A college degree is a great start for your career no matter what field you are studying. Depending your personal goals, interests, conditions and financial situation, more advanced studies should help you for a better career. In brief, you ae building up your foundations for your future career now. When you get a job, you may work on something right on biology or may have nothing related to biology. But one thing I would like to share with you is that there is almost nothing you learned from college is useless for you career or life. It is just matter of time.
You quoted that only biology undergraduate degree would not do anything, so you should pursue another degree or graduate school. However, if you study another field you may get similar conclusion. Is graduate school the only way? Yes and no. Here is what I am thinking:
- I view graduate school as another learning opportunity. The training you received is invaluable for your career. The earlier the better. The knowledge you learned will guide you in your daily work. The knowledge I am referring is not only biology but all other fields.
- Different knowledges needed in your job will be very broad. They can be acquired in graduate school or through self taught. Very few field needs knowledge from a single subject. For example, I majored in chemistry, but I worked in environmental field.
-Your working skills can be acquired from training and also can be acquired through your daily accumulation. With an excellent lab skills you are only a scientist with one hand.
- What other majors or skills you should have together with biology depends on how you design your career, your own interests and to some extent depending on job market. I suggest that you do the following:
*What is your career goal? Do I want to be doctor, pharmacist, research scientist or a lab technician?
*Find out what are your interests? What type of job do I like? Saving lives? Synthesize better drug to cure dieses...
*What knowledge and skills do I have? To do the job that I am interested in what knowledge and skill I have and I do not have (need acquire)?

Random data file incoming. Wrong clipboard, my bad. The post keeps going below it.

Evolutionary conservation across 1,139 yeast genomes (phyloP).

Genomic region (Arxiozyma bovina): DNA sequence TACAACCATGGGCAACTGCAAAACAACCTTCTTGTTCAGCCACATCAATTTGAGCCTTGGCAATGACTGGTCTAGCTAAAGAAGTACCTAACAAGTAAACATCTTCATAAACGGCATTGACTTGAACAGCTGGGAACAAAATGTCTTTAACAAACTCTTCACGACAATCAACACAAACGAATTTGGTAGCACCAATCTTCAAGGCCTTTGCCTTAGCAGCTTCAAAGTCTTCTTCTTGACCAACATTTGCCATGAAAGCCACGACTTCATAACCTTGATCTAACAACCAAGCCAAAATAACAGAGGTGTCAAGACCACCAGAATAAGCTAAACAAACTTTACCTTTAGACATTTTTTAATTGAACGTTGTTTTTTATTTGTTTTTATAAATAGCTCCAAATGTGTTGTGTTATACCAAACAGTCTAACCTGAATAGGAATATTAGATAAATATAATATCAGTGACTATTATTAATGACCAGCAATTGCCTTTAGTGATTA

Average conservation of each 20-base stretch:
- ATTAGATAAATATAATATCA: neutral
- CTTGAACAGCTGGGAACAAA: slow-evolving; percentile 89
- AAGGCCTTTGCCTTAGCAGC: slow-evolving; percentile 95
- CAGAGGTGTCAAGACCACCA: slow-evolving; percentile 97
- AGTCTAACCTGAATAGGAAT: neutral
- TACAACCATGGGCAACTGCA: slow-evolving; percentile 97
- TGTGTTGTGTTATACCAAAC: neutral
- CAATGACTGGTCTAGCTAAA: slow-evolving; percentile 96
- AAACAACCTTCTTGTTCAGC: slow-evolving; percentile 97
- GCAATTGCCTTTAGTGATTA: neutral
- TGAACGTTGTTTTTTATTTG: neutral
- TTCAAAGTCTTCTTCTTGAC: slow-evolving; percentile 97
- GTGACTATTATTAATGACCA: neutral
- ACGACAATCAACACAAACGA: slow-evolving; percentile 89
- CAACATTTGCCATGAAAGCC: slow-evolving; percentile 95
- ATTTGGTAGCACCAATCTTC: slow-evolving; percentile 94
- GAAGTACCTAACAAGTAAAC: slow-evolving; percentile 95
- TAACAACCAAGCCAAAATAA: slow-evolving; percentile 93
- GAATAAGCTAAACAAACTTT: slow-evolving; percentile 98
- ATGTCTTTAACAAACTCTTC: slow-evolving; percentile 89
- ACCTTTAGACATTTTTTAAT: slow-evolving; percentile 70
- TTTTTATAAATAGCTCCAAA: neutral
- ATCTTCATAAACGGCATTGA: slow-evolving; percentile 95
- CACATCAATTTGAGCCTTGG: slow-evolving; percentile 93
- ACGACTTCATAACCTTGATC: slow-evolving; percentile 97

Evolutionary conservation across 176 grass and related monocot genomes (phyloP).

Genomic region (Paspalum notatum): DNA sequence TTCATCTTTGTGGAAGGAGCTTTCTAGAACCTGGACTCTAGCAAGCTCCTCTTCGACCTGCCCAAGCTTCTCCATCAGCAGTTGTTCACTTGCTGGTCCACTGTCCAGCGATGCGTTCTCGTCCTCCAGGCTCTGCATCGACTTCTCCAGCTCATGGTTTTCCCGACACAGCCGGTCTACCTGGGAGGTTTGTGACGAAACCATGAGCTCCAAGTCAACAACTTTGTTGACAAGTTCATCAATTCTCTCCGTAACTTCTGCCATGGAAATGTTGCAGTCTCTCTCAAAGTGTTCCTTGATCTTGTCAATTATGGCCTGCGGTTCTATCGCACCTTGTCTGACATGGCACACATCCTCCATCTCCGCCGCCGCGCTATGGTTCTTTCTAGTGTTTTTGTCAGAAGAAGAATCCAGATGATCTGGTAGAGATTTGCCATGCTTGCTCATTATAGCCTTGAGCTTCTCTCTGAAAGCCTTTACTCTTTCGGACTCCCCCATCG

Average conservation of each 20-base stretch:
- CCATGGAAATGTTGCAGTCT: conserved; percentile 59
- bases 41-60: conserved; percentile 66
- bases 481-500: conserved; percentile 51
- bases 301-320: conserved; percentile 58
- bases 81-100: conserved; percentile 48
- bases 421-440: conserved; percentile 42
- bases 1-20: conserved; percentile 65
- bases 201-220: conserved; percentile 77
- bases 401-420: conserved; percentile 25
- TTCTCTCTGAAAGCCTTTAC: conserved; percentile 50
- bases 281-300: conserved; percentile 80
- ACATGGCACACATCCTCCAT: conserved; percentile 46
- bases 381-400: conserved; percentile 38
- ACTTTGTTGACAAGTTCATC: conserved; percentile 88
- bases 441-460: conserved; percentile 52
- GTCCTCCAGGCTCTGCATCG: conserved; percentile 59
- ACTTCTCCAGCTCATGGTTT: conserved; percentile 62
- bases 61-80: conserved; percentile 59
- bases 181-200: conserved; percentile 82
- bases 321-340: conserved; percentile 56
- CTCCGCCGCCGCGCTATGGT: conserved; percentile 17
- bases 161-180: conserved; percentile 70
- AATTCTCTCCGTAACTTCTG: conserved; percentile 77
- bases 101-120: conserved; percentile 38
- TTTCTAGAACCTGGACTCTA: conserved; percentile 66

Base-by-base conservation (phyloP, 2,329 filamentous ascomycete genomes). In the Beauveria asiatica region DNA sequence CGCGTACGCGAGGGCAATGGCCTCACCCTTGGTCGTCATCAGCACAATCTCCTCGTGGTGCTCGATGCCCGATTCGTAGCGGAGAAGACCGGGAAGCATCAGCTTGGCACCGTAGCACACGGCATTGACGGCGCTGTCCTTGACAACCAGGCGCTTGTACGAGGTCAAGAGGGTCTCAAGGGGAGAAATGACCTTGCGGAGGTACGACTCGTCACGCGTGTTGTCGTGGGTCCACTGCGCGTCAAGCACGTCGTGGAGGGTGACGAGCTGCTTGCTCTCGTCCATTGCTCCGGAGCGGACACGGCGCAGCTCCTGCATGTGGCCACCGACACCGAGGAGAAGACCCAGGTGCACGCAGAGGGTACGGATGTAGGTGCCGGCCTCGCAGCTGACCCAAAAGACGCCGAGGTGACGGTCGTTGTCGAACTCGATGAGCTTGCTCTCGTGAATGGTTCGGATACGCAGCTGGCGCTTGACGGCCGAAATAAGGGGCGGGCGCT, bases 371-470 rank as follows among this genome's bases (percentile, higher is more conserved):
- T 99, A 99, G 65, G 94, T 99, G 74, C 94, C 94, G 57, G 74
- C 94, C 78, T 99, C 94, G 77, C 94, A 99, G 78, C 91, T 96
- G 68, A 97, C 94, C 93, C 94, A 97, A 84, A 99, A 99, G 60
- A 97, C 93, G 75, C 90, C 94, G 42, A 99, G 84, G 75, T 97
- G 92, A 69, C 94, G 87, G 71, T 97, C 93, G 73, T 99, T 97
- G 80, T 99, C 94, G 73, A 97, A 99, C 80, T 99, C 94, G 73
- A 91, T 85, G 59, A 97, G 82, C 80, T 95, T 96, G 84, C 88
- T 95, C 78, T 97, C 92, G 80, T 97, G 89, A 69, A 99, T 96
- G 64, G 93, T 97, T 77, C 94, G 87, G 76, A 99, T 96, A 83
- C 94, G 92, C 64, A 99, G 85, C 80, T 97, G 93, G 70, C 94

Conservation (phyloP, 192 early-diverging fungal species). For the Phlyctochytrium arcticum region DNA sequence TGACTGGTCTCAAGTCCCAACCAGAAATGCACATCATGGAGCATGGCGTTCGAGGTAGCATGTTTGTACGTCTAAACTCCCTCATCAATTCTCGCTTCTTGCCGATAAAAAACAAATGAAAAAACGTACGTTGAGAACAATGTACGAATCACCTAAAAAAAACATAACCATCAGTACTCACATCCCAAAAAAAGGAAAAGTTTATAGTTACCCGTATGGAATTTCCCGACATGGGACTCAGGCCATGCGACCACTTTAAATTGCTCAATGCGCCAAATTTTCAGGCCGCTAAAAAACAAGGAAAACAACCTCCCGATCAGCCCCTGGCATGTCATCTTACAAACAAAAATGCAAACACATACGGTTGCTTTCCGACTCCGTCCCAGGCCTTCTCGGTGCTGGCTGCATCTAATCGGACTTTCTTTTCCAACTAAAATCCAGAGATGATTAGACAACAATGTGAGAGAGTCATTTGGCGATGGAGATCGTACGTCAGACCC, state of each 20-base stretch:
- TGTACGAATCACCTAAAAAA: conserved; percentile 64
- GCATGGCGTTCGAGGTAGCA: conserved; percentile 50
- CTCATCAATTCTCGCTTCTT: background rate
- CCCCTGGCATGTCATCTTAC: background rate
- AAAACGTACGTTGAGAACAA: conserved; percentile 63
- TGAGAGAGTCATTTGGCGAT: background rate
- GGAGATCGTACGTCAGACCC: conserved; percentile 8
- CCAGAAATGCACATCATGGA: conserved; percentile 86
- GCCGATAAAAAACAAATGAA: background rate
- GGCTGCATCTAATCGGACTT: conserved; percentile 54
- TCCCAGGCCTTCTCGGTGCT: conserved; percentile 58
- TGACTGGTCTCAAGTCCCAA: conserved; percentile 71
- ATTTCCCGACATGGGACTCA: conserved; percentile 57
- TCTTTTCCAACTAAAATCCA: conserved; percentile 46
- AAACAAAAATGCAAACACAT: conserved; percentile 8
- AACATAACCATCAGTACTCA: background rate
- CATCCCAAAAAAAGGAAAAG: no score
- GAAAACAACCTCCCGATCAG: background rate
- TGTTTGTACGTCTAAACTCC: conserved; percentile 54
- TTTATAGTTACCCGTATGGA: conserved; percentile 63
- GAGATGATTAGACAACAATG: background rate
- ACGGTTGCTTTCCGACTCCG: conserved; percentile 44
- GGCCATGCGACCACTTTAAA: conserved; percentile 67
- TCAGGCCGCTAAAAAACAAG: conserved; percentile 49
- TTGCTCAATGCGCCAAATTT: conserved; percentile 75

* If I am given an assignment in my potential job, can I successfully finish up my assignment?
If you do not feel that you have enough knowledge/skills and you are interested in graduate school, go for it. Otherwise, it is not terrible. All roads go to Rome. You should have a feeling whether you are an outstanding candidate and what to do at this point.
Hope this helps.
Great question! I majored in Biology in undergrad, originally because I wanted to apply to medical school and pursue a career as a doctor. I decided this wasn't the right path for me during my sophomore year in college, so I took a number of business classes to round out my education and course work. I ended up working at a consulting firm that specialized in life sciences and healthcare consulting, which was a great fit for me (despite being far from my original career intentions!). In the various roles I've had since, all related to the business side of healthcare and life sciences, I've found my Biology degree to benefit me in ways I would not have anticipated.
Long story short - your Biology degree can benefit you in ways you might not expect, and if you do anticipate potentially pursuing a career that is less directly connected to the sciences, rounding out your course work with courses in business or other areas that can apply to many careers could be something to consider!